International Lighting in Controlled EnvironmentsWorkshop
Compiled and edited by
T.W. Tibbitts, Chairman
University of Wisconsin
Tibbitts, T.W. (ed.). 1995. International lighting in controlled environments workshop proceedings. 393-pp. NASA Conference Publication CP-3309, Kennedy Space Center, FL.
Lighting is a central and critical aspect of control in environmental research for plant research and is gaining recognition as a significant factor to control carefully for animal and human research. Thus this workshop was convened to reevaluate the technology that is available today and to work toward developing guidelines for the most effective use of lighting in controlled environments with emphasis on lighting for plants but also to initiate interest in the development of improved guidelines for human and animal research.
For plant research, the ultimate requirement has been to provide lighting that mimics sunlight both in intensity and in spectral balance. In the early part of this century, tungsten lamps were tried, then in the 1950’s fluorescent lamps, followed by xenon lamps, and more recently high intensity discharge lamps. However research with all of these lamp systems has been plagued with problems with unbalanced spectrum and/or excessive amounts of infra-red energy. As a result most research has been undertaken with light levels that have not simulated sunlight either in intensity or spectrum. With the ongoing concern over global climate change, a renewed interest in duplicating sunlight has surfaced for there is a general recognition that simulation of sunlight is needed for controlled environment research in order to quantify the impact of climate changes on our natural environment. Also NASA is promoting the use of plants in bioregenerative life support systems for long term space bases and needs to optimize the use of lamp lighting for efficient production in these systems.
There are no generally accepted guidelines for plant scientists for lighting intensity or for the required light spectrum for growth of plants. This is partly because requirements differ for different species of plants but principally this has resulted because of the lack of definitive data on plant response to light and also varying opinions by different scientists on what is needed by plants. Yet guidelines are needed. These guidelines are needed to provide direction for manufacturers in the construction of controlled environment facilities and to provide information for cost-effective requests by scientists planning new acquisitions and upgrading existing facilities.
There are a number of established guidelines for lighting in human and animal environments. Development of new lighting guidelines is necessary for three reasons: 1) recent scientific discoveries show that in addition to supporting the sensation of vision, light has profound non-visual biological and behavioral effects in both animals and humans, 2) federal regulations (EPACT 1992) are requiring all indoor environments to become more energy efficient with a specific emphasis on energy conservation in lighting, 3) lighting engineers and manufacturers have developed a wealth of new light sources and lighting products that can be applied in animal and human environments.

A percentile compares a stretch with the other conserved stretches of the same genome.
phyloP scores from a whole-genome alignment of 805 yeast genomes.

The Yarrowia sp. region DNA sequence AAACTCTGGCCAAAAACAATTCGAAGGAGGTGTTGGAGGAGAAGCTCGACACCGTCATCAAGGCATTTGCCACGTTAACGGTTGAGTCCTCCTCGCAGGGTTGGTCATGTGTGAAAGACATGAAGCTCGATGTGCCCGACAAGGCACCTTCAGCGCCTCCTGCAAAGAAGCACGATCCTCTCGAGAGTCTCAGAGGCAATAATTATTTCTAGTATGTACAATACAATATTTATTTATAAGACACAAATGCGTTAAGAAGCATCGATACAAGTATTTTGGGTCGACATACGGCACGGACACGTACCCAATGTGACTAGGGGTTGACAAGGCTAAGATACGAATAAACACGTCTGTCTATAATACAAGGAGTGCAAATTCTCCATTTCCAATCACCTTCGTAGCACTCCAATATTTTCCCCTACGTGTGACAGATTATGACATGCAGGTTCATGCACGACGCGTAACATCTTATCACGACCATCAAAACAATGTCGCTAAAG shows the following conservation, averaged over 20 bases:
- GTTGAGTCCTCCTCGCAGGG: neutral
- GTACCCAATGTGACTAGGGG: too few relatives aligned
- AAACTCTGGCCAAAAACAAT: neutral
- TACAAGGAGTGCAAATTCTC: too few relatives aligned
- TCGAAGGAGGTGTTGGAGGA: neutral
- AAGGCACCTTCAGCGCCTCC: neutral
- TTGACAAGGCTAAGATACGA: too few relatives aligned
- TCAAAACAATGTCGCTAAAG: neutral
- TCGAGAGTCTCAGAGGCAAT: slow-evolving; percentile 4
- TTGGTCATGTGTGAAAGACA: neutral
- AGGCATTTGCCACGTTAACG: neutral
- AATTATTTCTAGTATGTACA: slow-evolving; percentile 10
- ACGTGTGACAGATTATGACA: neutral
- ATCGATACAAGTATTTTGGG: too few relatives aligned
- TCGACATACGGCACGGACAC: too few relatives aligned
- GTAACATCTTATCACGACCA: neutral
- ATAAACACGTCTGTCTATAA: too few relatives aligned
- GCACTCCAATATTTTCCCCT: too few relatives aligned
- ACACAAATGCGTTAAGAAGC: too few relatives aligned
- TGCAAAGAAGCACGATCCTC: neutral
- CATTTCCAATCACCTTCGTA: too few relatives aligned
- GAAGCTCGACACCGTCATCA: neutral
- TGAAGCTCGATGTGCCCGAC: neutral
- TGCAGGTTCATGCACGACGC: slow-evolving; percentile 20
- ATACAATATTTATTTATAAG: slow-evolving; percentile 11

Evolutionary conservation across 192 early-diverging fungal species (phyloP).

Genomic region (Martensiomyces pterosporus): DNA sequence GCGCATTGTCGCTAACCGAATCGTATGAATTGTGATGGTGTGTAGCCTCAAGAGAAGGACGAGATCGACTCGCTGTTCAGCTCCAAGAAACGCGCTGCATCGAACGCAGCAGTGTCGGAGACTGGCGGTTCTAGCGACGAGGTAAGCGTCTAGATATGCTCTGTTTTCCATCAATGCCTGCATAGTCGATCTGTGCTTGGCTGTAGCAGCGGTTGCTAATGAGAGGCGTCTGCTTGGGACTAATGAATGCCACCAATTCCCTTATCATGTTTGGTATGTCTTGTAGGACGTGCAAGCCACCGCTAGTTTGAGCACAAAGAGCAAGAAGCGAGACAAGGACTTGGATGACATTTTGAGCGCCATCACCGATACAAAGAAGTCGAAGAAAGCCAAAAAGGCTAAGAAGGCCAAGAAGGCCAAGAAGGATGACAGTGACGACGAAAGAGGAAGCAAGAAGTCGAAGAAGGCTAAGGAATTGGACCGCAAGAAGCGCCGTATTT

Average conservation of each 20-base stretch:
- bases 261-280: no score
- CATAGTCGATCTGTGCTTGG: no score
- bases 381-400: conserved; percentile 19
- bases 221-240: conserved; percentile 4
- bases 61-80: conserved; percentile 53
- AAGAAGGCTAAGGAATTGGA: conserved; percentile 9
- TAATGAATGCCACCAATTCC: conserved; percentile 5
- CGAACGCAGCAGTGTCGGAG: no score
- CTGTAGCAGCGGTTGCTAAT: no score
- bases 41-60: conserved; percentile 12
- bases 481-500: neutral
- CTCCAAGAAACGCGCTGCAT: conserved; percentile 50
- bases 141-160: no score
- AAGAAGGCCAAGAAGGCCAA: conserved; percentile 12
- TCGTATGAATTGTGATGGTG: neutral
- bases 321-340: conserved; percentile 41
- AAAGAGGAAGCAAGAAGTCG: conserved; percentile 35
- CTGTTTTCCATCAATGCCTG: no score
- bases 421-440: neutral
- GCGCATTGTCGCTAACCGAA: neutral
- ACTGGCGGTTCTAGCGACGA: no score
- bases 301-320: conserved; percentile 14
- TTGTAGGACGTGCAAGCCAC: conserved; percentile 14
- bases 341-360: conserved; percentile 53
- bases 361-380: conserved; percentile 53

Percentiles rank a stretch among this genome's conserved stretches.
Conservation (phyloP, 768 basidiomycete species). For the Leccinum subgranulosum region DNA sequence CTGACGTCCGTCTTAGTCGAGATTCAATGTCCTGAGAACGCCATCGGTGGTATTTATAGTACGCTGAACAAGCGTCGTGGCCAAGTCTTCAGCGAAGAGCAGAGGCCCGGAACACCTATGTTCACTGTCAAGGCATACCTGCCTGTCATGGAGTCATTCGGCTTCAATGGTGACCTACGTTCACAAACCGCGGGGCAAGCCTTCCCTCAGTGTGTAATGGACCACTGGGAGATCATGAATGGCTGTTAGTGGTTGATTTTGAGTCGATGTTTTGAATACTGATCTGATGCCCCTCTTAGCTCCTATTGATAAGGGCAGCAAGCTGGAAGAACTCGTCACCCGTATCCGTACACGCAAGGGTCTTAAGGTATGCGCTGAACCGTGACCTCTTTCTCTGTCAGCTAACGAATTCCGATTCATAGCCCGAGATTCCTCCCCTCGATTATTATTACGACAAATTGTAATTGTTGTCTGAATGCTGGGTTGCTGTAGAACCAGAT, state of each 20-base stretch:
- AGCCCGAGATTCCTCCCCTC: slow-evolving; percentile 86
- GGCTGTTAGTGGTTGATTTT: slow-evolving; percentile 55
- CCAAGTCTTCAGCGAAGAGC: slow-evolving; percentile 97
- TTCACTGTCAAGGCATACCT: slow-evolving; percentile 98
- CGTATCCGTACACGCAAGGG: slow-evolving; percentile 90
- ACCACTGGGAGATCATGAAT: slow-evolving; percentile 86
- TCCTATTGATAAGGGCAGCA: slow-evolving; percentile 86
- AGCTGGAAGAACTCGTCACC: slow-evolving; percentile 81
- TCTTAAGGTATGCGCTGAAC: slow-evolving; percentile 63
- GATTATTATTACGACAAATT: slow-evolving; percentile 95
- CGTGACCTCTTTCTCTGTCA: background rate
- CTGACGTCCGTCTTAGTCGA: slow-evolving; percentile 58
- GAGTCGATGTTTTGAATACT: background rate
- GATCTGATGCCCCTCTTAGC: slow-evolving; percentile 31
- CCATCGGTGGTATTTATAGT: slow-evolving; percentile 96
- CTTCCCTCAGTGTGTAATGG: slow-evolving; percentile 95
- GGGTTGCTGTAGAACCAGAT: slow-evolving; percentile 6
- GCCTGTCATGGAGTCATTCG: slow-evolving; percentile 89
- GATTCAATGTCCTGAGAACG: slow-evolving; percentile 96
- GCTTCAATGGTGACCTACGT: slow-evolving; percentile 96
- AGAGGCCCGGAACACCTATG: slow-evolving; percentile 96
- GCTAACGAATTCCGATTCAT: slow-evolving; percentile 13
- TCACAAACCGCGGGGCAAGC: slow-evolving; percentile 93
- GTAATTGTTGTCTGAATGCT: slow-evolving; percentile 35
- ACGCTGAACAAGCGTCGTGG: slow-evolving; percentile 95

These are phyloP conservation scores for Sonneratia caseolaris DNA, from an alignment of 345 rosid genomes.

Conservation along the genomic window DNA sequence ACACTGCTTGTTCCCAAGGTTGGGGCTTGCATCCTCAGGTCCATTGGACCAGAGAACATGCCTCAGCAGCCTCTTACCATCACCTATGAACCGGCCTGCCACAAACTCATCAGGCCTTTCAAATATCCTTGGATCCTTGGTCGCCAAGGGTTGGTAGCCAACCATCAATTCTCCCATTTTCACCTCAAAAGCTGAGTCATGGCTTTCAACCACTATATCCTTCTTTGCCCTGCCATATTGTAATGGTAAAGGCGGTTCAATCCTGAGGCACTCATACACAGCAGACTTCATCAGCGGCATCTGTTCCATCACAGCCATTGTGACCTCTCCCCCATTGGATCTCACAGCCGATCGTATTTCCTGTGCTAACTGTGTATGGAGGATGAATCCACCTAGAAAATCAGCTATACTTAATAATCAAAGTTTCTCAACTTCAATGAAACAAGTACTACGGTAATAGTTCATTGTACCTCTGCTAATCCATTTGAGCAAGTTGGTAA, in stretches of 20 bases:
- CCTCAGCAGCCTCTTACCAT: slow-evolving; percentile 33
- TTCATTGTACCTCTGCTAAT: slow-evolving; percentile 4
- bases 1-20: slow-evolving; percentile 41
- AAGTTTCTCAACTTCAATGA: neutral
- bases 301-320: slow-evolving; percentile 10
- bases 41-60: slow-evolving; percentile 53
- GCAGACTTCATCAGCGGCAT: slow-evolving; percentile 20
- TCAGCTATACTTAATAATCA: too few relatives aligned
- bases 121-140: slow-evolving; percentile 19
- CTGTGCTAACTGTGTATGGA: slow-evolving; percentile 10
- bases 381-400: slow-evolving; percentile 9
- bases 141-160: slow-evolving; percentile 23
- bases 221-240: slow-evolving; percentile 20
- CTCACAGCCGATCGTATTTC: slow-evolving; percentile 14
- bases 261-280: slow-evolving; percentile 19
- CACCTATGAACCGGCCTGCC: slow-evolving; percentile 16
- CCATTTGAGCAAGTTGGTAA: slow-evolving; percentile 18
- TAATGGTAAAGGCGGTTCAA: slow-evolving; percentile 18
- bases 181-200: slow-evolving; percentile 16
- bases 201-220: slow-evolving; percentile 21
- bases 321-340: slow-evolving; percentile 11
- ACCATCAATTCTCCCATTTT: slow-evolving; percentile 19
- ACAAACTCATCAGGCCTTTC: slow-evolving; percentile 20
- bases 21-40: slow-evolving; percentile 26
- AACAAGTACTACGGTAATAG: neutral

The workshop was aimed at bringing together plant scientists and physical scientists to interact in the discussions. It involved participation of biological scientists involved in studying mechanisms of light reactions and those involved in utilizing lighting for production of plants and maintenance of animals in controlled environments. It included participation of physical scientists from universities and government involved in research as well as those from industry involved in producing lamps and in construction of controlled growth facilities.
The specific objectives addressed at the workshop were:
- in-depth examination of the spectral and intensity requirements for the primary responses in plants that are controlled by light and exploration of the requirements for animals and humans.
- . discussion of the new technologies in lamps that could have usefulness for controlled environment lighting.
- review of the available and new technologies for distribution of light and control of excess infra-red radiation.
- discussion of guidelines for lighting of plants in controlled environments and lighting for animals and humans.
Specialists from universities, government, and industry were invited to make formal presentations and help lead workshop discussions. The meeting was open to the scientific community and 152 individuals were registered for the workshop. All attendees were encouraged to participate in the discussions.
These formal presentations are published in the proceedings along with contributions as Short Reports that were prepared by some participants following the workshop.
Draft guidelines, as developed by the organizing committee are included as a final chapter in the Proceedings.
Ted Tibbitts, University of Wisconsin, Madison, WI. (Chairman)
Gerald Deitzer, University of Maryland, College Park, MD.
Robert Langhans, Cornell University, Ithaca, NY.
John Sager, JFK Space Center, JFK, FL.
Art Spomer, University of Illinois, Urbana, IL.
George Brainard, Jefferson Medical College, Philadelphia, PA
U.S. Department of Agriculture Controlled Environments Inc
Agricultural Experiment Stations Environmental Growth Chambers
National Aeronautics Space Administration Percival Scientific Inc.
National Science Foundation
Department of Energy
Wisconsin Center for Demand Side Research
American Society of Agricultural Engineers
American Society of Horticultural Science
American Society of Photobiology
American Society of Plant Physiology
International Lighting Commission (CIE)
Lighting Research Institute